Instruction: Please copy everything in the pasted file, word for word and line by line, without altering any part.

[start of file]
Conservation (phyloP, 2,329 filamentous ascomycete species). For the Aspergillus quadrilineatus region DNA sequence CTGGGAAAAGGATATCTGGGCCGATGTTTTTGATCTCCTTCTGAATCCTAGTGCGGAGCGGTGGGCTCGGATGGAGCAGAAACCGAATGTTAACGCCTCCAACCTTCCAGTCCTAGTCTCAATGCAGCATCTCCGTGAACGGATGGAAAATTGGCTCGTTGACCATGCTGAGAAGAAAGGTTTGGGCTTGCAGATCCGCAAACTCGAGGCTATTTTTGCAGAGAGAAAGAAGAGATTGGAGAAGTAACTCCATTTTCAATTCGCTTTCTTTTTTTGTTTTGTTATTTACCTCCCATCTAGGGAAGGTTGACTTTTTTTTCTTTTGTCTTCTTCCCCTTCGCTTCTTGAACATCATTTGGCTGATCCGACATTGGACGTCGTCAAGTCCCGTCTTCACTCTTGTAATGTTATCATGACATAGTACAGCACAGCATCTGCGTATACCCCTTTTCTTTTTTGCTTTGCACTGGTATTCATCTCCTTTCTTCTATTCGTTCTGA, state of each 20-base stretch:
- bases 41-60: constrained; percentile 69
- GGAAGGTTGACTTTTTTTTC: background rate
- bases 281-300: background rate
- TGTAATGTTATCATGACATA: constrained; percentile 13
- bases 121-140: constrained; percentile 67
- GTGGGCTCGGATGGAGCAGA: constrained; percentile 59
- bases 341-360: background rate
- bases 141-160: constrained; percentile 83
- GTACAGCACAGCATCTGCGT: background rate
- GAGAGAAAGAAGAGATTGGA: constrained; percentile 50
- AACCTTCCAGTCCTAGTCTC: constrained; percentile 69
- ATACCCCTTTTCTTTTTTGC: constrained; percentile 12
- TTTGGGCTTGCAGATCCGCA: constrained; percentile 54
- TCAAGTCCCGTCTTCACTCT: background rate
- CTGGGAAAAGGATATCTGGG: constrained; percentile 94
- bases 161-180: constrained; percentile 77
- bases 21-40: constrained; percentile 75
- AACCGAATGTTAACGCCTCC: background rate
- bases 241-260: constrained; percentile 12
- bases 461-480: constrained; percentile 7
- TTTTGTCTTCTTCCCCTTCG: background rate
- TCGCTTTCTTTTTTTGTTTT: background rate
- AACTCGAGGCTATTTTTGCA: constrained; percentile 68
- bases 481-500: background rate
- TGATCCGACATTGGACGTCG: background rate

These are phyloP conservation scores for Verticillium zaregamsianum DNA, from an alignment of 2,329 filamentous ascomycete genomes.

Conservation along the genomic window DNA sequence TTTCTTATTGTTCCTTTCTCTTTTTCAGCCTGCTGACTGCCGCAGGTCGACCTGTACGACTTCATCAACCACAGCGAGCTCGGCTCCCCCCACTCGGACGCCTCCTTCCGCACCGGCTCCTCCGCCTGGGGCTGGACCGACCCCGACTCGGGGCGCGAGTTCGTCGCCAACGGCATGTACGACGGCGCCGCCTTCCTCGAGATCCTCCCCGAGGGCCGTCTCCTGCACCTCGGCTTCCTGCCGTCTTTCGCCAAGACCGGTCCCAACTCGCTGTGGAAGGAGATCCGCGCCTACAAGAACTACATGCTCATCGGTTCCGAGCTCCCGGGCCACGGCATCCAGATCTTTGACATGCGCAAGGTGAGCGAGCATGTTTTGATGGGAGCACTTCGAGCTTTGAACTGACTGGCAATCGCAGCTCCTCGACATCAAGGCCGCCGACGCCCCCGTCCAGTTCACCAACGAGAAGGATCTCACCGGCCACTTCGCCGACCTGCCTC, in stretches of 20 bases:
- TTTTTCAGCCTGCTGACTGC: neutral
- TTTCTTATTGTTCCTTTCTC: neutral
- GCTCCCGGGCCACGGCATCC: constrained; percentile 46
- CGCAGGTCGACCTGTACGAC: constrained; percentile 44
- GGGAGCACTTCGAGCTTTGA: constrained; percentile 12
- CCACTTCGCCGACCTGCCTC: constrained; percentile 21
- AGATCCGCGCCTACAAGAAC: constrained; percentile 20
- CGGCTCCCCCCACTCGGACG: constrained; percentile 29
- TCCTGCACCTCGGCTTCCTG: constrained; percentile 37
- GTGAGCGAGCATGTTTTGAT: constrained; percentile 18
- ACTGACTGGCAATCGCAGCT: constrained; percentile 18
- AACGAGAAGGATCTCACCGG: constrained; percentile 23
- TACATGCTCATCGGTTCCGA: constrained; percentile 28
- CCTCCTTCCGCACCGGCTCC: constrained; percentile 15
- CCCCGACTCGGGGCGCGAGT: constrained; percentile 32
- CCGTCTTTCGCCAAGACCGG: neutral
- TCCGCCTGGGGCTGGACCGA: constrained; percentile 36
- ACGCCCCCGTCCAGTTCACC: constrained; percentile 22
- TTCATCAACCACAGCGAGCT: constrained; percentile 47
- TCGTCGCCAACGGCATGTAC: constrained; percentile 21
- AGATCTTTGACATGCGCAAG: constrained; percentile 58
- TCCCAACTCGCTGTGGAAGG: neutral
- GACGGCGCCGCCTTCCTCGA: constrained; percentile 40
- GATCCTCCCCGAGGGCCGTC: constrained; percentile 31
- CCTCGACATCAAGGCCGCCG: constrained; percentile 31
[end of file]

Conservation (phyloP, 2,329 filamentous ascomycete species). For the Aspergillus quadrilineatus region DNA sequence CTGGGAAAAGGATATCTGGGCCGATGTTTTTGATCTCCTTCTGAATCCTAGTGCGGAGCGGTGGGCTCGGATGGAGCAGAAACCGAATGTTAACGCCTCCAACCTTCCAGTCCTAGTCTCAATGCAGCATCTCCGTGAACGGATGGAAAATTGGCTCGTTGACCATGCTGAGAAGAAAGGTTTGGGCTTGCAGATCCGCAAACTCGAGGCTATTTTTGCAGAGAGAAAGAAGAGATTGGAGAAGTAACTCCATTTTCAATTCGCTTTCTTTTTTTGTTTTGTTATTTACCTCCCATCTAGGGAAGGTTGACTTTTTTTTCTTTTGTCTTCTTCCCCTTCGCTTCTTGAACATCATTTGGCTGATCCGACATTGGACGTCGTCAAGTCCCGTCTTCACTCTTGTAATGTTATCATGACATAGTACAGCACAGCATCTGCGTATACCCCTTTTCTTTTTTGCTTTGCACTGGTATTCATCTCCTTTCTTCTATTCGTTCTGA, state of each 20-base stretch:
- bases 41-60: constrained; percentile 69
- GGAAGGTTGACTTTTTTTTC: background rate
- bases 281-300: background rate
- TGTAATGTTATCATGACATA: constrained; percentile 13
- bases 121-140: constrained; percentile 67
- GTGGGCTCGGATGGAGCAGA: constrained; percentile 59
- bases 341-360: background rate
- bases 141-160: constrained; percentile 83
- GTACAGCACAGCATCTGCGT: background rate
- GAGAGAAAGAAGAGATTGGA: constrained; percentile 50
- AACCTTCCAGTCCTAGTCTC: constrained; percentile 69
- ATACCCCTTTTCTTTTTTGC: constrained; percentile 12
- TTTGGGCTTGCAGATCCGCA: constrained; percentile 54
- TCAAGTCCCGTCTTCACTCT: background rate
- CTGGGAAAAGGATATCTGGG: constrained; percentile 94
- bases 161-180: constrained; percentile 77
- bases 21-40: constrained; percentile 75
- AACCGAATGTTAACGCCTCC: background rate
- bases 241-260: constrained; percentile 12
- bases 461-480: constrained; percentile 7
- TTTTGTCTTCTTCCCCTTCG: background rate
- TCGCTTTCTTTTTTTGTTTT: background rate
- AACTCGAGGCTATTTTTGCA: constrained; percentile 68
- bases 481-500: background rate
- TGATCCGACATTGGACGTCG: background rate

These are phyloP conservation scores for Verticillium zaregamsianum DNA, from an alignment of 2,329 filamentous ascomycete genomes.

Conservation along the genomic window DNA sequence TTTCTTATTGTTCCTTTCTCTTTTTCAGCCTGCTGACTGCCGCAGGTCGACCTGTACGACTTCATCAACCACAGCGAGCTCGGCTCCCCCCACTCGGACGCCTCCTTCCGCACCGGCTCCTCCGCCTGGGGCTGGACCGACCCCGACTCGGGGCGCGAGTTCGTCGCCAACGGCATGTACGACGGCGCCGCCTTCCTCGAGATCCTCCCCGAGGGCCGTCTCCTGCACCTCGGCTTCCTGCCGTCTTTCGCCAAGACCGGTCCCAACTCGCTGTGGAAGGAGATCCGCGCCTACAAGAACTACATGCTCATCGGTTCCGAGCTCCCGGGCCACGGCATCCAGATCTTTGACATGCGCAAGGTGAGCGAGCATGTTTTGATGGGAGCACTTCGAGCTTTGAACTGACTGGCAATCGCAGCTCCTCGACATCAAGGCCGCCGACGCCCCCGTCCAGTTCACCAACGAGAAGGATCTCACCGGCCACTTCGCCGACCTGCCTC, in stretches of 20 bases:
- TTTTTCAGCCTGCTGACTGC: neutral
- TTTCTTATTGTTCCTTTCTC: neutral
- GCTCCCGGGCCACGGCATCC: constrained; percentile 46
- CGCAGGTCGACCTGTACGAC: constrained; percentile 44
- GGGAGCACTTCGAGCTTTGA: constrained; percentile 12
- CCACTTCGCCGACCTGCCTC: constrained; percentile 21
- AGATCCGCGCCTACAAGAAC: constrained; percentile 20
- CGGCTCCCCCCACTCGGACG: constrained; percentile 29
- TCCTGCACCTCGGCTTCCTG: constrained; percentile 37
- GTGAGCGAGCATGTTTTGAT: constrained; percentile 18
- ACTGACTGGCAATCGCAGCT: constrained; percentile 18
- AACGAGAAGGATCTCACCGG: constrained; percentile 23
- TACATGCTCATCGGTTCCGA: constrained; percentile 28
- CCTCCTTCCGCACCGGCTCC: constrained; percentile 15
- CCCCGACTCGGGGCGCGAGT: constrained; percentile 32
- CCGTCTTTCGCCAAGACCGG: neutral
- TCCGCCTGGGGCTGGACCGA: constrained; percentile 36
- ACGCCCCCGTCCAGTTCACC: constrained; percentile 22
- TTCATCAACCACAGCGAGCT: constrained; percentile 47
- TCGTCGCCAACGGCATGTAC: constrained; percentile 21
- AGATCTTTGACATGCGCAAG: constrained; percentile 58
- TCCCAACTCGCTGTGGAAGG: neutral
- GACGGCGCCGCCTTCCTCGA: constrained; percentile 40
- GATCCTCCCCGAGGGCCGTC: constrained; percentile 31
- CCTCGACATCAAGGCCGCCG: constrained; percentile 31